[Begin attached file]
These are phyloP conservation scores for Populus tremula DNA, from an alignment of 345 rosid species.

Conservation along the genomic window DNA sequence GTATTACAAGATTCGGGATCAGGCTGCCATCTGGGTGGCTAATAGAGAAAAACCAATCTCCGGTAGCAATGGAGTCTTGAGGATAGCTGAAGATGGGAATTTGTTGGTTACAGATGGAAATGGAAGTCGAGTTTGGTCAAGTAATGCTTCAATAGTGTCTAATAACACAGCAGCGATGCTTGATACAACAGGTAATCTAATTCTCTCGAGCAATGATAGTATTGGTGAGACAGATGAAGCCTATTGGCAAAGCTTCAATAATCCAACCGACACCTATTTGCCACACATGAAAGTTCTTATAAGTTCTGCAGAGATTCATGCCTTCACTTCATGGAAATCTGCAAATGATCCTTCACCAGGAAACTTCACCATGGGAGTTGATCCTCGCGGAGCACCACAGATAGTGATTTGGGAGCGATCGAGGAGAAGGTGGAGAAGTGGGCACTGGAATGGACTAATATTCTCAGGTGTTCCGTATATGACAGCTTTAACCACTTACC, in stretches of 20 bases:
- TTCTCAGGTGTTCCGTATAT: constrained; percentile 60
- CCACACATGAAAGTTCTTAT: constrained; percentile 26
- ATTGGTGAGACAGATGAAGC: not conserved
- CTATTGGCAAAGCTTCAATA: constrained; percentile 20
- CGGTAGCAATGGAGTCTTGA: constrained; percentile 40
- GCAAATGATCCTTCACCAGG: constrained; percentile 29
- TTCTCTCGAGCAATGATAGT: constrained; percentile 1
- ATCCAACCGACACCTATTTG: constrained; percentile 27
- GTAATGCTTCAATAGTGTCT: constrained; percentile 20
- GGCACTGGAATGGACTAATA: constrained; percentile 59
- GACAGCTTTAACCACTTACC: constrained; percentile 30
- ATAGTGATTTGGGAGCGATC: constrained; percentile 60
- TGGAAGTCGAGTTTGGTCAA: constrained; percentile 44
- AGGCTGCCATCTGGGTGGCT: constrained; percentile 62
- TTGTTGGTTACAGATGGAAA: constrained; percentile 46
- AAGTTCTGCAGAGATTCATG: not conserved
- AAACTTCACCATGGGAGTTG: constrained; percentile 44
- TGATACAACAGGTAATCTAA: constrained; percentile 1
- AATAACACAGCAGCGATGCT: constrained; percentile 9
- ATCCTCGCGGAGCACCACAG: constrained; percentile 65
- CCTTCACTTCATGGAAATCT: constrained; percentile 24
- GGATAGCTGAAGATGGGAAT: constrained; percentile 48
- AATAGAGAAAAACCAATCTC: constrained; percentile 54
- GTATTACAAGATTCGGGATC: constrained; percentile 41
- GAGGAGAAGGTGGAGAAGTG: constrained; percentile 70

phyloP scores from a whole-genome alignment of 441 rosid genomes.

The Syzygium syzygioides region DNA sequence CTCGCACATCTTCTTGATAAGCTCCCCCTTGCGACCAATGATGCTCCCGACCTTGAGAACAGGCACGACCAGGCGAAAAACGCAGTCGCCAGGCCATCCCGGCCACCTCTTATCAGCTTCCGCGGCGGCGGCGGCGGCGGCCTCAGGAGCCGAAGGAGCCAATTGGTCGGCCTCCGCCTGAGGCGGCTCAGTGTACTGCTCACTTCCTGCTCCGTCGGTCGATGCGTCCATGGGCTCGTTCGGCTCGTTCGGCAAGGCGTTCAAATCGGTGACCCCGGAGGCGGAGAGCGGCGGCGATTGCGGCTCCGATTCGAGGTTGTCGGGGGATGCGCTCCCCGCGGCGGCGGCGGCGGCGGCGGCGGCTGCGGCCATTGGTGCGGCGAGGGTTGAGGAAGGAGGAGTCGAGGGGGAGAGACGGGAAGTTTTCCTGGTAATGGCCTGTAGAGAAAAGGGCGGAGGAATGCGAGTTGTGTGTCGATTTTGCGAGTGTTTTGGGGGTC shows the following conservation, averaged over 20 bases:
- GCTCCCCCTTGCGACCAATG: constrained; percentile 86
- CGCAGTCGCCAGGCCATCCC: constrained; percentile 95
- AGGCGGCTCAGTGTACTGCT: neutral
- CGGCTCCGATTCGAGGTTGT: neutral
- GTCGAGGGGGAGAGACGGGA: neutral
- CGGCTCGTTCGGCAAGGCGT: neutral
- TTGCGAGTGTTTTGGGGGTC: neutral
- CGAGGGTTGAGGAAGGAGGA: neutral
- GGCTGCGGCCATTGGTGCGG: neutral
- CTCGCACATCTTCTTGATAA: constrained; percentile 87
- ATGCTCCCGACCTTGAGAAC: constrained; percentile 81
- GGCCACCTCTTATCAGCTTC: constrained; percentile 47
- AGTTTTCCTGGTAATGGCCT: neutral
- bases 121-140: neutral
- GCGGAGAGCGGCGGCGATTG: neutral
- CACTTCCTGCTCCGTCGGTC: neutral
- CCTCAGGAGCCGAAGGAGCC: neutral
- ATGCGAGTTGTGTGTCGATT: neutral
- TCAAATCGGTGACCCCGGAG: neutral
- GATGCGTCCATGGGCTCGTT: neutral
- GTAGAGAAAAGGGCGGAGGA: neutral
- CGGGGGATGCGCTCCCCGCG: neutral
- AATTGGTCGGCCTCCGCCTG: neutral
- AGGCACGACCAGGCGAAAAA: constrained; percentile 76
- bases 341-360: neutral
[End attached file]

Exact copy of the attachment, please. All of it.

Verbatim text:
These are phyloP conservation scores for Populus tremula DNA, from an alignment of 345 rosid species.

Conservation along the genomic window DNA sequence GTATTACAAGATTCGGGATCAGGCTGCCATCTGGGTGGCTAATAGAGAAAAACCAATCTCCGGTAGCAATGGAGTCTTGAGGATAGCTGAAGATGGGAATTTGTTGGTTACAGATGGAAATGGAAGTCGAGTTTGGTCAAGTAATGCTTCAATAGTGTCTAATAACACAGCAGCGATGCTTGATACAACAGGTAATCTAATTCTCTCGAGCAATGATAGTATTGGTGAGACAGATGAAGCCTATTGGCAAAGCTTCAATAATCCAACCGACACCTATTTGCCACACATGAAAGTTCTTATAAGTTCTGCAGAGATTCATGCCTTCACTTCATGGAAATCTGCAAATGATCCTTCACCAGGAAACTTCACCATGGGAGTTGATCCTCGCGGAGCACCACAGATAGTGATTTGGGAGCGATCGAGGAGAAGGTGGAGAAGTGGGCACTGGAATGGACTAATATTCTCAGGTGTTCCGTATATGACAGCTTTAACCACTTACC, in stretches of 20 bases:
- TTCTCAGGTGTTCCGTATAT: constrained; percentile 60
- CCACACATGAAAGTTCTTAT: constrained; percentile 26
- ATTGGTGAGACAGATGAAGC: not conserved
- CTATTGGCAAAGCTTCAATA: constrained; percentile 20
- CGGTAGCAATGGAGTCTTGA: constrained; percentile 40
- GCAAATGATCCTTCACCAGG: constrained; percentile 29
- TTCTCTCGAGCAATGATAGT: constrained; percentile 1
- ATCCAACCGACACCTATTTG: constrained; percentile 27
- GTAATGCTTCAATAGTGTCT: constrained; percentile 20
- GGCACTGGAATGGACTAATA: constrained; percentile 59
- GACAGCTTTAACCACTTACC: constrained; percentile 30
- ATAGTGATTTGGGAGCGATC: constrained; percentile 60
- TGGAAGTCGAGTTTGGTCAA: constrained; percentile 44
- AGGCTGCCATCTGGGTGGCT: constrained; percentile 62
- TTGTTGGTTACAGATGGAAA: constrained; percentile 46
- AAGTTCTGCAGAGATTCATG: not conserved
- AAACTTCACCATGGGAGTTG: constrained; percentile 44
- TGATACAACAGGTAATCTAA: constrained; percentile 1
- AATAACACAGCAGCGATGCT: constrained; percentile 9
- ATCCTCGCGGAGCACCACAG: constrained; percentile 65
- CCTTCACTTCATGGAAATCT: constrained; percentile 24
- GGATAGCTGAAGATGGGAAT: constrained; percentile 48
- AATAGAGAAAAACCAATCTC: constrained; percentile 54
- GTATTACAAGATTCGGGATC: constrained; percentile 41
- GAGGAGAAGGTGGAGAAGTG: constrained; percentile 70

phyloP scores from a whole-genome alignment of 441 rosid genomes.

The Syzygium syzygioides region DNA sequence CTCGCACATCTTCTTGATAAGCTCCCCCTTGCGACCAATGATGCTCCCGACCTTGAGAACAGGCACGACCAGGCGAAAAACGCAGTCGCCAGGCCATCCCGGCCACCTCTTATCAGCTTCCGCGGCGGCGGCGGCGGCGGCCTCAGGAGCCGAAGGAGCCAATTGGTCGGCCTCCGCCTGAGGCGGCTCAGTGTACTGCTCACTTCCTGCTCCGTCGGTCGATGCGTCCATGGGCTCGTTCGGCTCGTTCGGCAAGGCGTTCAAATCGGTGACCCCGGAGGCGGAGAGCGGCGGCGATTGCGGCTCCGATTCGAGGTTGTCGGGGGATGCGCTCCCCGCGGCGGCGGCGGCGGCGGCGGCGGCTGCGGCCATTGGTGCGGCGAGGGTTGAGGAAGGAGGAGTCGAGGGGGAGAGACGGGAAGTTTTCCTGGTAATGGCCTGTAGAGAAAAGGGCGGAGGAATGCGAGTTGTGTGTCGATTTTGCGAGTGTTTTGGGGGTC shows the following conservation, averaged over 20 bases:
- GCTCCCCCTTGCGACCAATG: constrained; percentile 86
- CGCAGTCGCCAGGCCATCCC: constrained; percentile 95
- AGGCGGCTCAGTGTACTGCT: neutral
- CGGCTCCGATTCGAGGTTGT: neutral
- GTCGAGGGGGAGAGACGGGA: neutral
- CGGCTCGTTCGGCAAGGCGT: neutral
- TTGCGAGTGTTTTGGGGGTC: neutral
- CGAGGGTTGAGGAAGGAGGA: neutral
- GGCTGCGGCCATTGGTGCGG: neutral
- CTCGCACATCTTCTTGATAA: constrained; percentile 87
- ATGCTCCCGACCTTGAGAAC: constrained; percentile 81
- GGCCACCTCTTATCAGCTTC: constrained; percentile 47
- AGTTTTCCTGGTAATGGCCT: neutral
- bases 121-140: neutral
- GCGGAGAGCGGCGGCGATTG: neutral
- CACTTCCTGCTCCGTCGGTC: neutral
- CCTCAGGAGCCGAAGGAGCC: neutral
- ATGCGAGTTGTGTGTCGATT: neutral
- TCAAATCGGTGACCCCGGAG: neutral
- GATGCGTCCATGGGCTCGTT: neutral
- GTAGAGAAAAGGGCGGAGGA: neutral
- CGGGGGATGCGCTCCCCGCG: neutral
- AATTGGTCGGCCTCCGCCTG: neutral
- AGGCACGACCAGGCGAAAAA: constrained; percentile 76
- bases 341-360: neutral